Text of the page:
Some say this moment is about Black lives, but mostly it’s about Black death–not some medieval plague caused by filth and rats, but a composite of suffering and plight faced by darker-skinned human beings whose true “crime” is being born darker skinned. As a result, we are left to witness the folly of justice made more perverse by a tragic orgy of haunting and desperate scenes–an image we’ve come to know too well over recent years of Black men and boys dying. Our death is not always literal, but nonetheless it’s painful and tragic. Before the physical death there is the fatal violence that hinders our dreams, the brutal slayings of hope and inspiration that too characteristically typify our experiences in school.

For many Black males–myself included–classrooms bury potential, and good-intentioned teachers evict from the pliable imagination of young people a limitless real estate of fluid possibilities. It is in this reality that we define Black males as failing, and we use national statistics to scandalize this myth. We have failed them. To offer hope, human rights workers are now demanding changes in public policy–policing reform, as it were. However, this moment demands something greater than policy resolutions. By changing laws, we would find ourselves lucky to somehow change people’s behaviors. We need heart and mind solutions; we need to change how people think and feel. For that we turn to education. We turn to educators.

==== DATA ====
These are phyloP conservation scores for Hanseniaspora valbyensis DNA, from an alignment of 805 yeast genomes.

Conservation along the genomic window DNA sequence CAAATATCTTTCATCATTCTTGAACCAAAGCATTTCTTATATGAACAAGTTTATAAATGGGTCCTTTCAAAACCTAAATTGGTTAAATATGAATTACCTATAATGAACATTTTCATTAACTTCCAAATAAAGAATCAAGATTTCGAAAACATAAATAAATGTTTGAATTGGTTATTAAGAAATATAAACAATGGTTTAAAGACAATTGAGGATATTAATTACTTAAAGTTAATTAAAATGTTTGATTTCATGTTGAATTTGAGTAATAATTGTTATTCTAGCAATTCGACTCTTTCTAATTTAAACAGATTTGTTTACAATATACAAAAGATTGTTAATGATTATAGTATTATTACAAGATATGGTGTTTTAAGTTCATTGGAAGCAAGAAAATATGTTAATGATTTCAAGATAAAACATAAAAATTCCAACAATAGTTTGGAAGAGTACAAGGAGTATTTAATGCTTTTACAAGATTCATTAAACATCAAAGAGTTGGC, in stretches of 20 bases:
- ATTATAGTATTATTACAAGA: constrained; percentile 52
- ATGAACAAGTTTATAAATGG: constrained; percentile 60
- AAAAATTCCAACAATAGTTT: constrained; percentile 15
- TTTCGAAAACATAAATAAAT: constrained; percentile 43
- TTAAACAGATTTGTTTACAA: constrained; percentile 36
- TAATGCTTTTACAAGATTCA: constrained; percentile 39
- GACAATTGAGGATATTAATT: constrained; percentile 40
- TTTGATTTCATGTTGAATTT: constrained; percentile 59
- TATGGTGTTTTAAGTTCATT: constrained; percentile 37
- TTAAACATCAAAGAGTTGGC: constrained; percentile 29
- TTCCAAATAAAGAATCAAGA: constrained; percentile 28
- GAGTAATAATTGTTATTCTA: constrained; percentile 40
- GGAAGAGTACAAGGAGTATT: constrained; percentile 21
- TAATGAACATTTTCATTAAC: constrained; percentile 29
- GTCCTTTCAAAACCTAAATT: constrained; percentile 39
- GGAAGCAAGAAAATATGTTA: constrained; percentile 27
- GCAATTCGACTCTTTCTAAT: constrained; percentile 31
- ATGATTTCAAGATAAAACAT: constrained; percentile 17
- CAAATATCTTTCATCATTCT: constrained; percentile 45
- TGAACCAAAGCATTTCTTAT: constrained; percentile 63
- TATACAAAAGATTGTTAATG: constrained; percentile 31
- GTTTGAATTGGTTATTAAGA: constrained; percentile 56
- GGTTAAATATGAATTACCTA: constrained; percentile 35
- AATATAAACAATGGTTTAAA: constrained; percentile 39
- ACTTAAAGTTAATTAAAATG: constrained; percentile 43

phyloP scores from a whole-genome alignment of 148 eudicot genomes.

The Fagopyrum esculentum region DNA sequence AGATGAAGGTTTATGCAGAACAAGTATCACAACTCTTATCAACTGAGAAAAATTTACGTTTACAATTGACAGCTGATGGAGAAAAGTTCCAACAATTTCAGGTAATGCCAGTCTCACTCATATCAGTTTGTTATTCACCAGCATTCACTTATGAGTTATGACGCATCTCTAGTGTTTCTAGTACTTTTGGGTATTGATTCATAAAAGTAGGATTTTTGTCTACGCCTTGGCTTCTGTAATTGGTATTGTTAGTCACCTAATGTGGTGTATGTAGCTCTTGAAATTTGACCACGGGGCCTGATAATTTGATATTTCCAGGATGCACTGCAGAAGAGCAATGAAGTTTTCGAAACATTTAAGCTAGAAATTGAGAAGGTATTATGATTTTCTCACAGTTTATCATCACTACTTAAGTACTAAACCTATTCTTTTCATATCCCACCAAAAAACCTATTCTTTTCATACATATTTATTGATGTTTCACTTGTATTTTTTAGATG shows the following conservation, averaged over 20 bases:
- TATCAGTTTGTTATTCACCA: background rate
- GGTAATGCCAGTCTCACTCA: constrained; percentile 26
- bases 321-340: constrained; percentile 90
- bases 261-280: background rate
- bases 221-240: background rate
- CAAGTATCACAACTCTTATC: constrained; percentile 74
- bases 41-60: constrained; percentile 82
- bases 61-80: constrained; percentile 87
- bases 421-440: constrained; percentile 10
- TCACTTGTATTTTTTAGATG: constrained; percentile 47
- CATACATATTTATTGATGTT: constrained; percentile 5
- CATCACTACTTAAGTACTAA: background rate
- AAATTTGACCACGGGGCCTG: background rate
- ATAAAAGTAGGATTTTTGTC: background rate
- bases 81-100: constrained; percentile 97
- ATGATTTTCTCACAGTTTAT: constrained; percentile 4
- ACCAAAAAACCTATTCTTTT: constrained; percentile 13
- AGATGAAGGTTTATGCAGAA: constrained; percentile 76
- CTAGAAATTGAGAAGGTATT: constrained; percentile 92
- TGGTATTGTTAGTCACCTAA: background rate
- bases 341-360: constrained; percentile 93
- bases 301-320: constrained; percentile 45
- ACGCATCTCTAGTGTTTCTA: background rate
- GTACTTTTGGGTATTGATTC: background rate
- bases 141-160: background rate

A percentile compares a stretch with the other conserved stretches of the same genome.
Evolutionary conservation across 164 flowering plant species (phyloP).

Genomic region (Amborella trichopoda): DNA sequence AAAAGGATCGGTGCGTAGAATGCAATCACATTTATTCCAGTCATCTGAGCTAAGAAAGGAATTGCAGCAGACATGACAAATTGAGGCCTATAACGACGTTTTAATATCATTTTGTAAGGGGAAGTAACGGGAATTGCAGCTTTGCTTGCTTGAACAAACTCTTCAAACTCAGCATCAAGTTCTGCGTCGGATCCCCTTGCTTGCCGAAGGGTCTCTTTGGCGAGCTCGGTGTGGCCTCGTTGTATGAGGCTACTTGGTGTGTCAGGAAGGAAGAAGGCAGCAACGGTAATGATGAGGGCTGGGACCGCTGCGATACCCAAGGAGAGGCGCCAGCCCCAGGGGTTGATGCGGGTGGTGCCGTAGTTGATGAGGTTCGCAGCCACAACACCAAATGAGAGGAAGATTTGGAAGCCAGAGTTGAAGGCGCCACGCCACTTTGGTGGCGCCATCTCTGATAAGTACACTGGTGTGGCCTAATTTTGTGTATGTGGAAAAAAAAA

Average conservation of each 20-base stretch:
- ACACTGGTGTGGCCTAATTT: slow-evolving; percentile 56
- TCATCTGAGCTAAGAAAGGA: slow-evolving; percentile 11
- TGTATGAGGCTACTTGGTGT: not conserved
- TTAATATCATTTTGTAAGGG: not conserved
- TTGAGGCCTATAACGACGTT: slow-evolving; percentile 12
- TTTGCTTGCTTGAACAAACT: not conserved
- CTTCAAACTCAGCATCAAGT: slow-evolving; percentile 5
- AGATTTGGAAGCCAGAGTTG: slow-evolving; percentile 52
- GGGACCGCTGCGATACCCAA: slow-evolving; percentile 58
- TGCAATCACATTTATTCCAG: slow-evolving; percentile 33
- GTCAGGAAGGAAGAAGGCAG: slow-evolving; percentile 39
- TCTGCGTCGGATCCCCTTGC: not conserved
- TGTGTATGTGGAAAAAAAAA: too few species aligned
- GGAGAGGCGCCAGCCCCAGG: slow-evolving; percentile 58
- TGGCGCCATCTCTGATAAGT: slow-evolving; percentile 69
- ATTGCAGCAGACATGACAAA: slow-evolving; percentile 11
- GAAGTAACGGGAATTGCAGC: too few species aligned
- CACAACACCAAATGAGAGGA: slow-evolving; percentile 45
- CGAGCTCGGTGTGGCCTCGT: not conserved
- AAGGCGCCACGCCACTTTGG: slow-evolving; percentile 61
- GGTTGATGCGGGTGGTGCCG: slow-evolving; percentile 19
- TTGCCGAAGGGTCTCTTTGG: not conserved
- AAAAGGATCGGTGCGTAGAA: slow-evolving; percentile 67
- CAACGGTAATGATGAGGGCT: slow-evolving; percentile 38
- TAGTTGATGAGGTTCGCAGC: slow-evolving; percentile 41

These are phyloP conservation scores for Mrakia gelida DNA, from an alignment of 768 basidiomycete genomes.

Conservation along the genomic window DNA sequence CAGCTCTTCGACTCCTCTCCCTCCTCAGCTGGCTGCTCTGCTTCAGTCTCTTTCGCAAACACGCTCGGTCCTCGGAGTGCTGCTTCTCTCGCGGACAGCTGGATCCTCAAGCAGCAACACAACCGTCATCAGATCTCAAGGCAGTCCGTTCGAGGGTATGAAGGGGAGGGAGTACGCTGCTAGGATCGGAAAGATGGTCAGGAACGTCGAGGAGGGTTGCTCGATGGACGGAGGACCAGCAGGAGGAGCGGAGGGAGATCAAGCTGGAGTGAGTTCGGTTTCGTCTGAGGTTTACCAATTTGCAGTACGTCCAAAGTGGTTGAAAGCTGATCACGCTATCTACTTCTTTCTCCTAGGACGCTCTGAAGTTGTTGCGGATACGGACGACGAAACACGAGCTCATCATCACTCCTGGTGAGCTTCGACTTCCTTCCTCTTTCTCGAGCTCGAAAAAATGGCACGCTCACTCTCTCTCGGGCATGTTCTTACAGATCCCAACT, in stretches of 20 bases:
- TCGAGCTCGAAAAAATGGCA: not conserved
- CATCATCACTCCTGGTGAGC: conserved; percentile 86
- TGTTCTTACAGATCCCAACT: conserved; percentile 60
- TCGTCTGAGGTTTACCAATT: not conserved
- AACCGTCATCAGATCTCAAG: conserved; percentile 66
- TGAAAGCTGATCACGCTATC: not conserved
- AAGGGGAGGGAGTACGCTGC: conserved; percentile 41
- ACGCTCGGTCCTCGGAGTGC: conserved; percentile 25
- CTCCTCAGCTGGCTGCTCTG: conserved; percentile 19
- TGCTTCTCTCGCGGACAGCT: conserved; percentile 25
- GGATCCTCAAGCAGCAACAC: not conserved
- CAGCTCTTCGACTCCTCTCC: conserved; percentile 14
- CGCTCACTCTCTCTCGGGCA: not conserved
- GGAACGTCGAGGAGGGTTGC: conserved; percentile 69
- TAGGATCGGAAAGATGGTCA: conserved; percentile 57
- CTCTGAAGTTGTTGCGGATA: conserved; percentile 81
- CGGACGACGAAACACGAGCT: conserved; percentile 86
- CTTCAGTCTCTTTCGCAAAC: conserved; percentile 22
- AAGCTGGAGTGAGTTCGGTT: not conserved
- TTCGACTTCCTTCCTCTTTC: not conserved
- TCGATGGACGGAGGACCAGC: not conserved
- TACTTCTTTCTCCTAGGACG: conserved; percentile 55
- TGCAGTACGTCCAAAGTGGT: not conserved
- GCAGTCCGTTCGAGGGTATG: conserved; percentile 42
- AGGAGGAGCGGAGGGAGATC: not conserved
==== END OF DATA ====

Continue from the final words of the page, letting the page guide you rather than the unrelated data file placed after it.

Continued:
Teachers are human rights workers, and our classrooms are progressive vineyards thirsty for liberation’s laborers. Classrooms are never neutral sites. They are contested spaces, where the imbrications of competing interests wrestle daily for ethical real estate. Just as they can harm, classrooms can heal. In this light, classrooms matter. Healing and humanizing classrooms matter most. They have the power to move our assumptions away from the stale and negative deficit assumptions that strip away Black humanity and toward those complex narratives of people that build humanity and nurture sensitivities toward that humanity in ways that abolish pre-existing internal and external contracts of bigotry and violence. In such spaces, teaching takes on a new meaning. Here, teaching means teaching the mind as well as the heart. It means teaching for justice, which is always and only about teaching (to) love.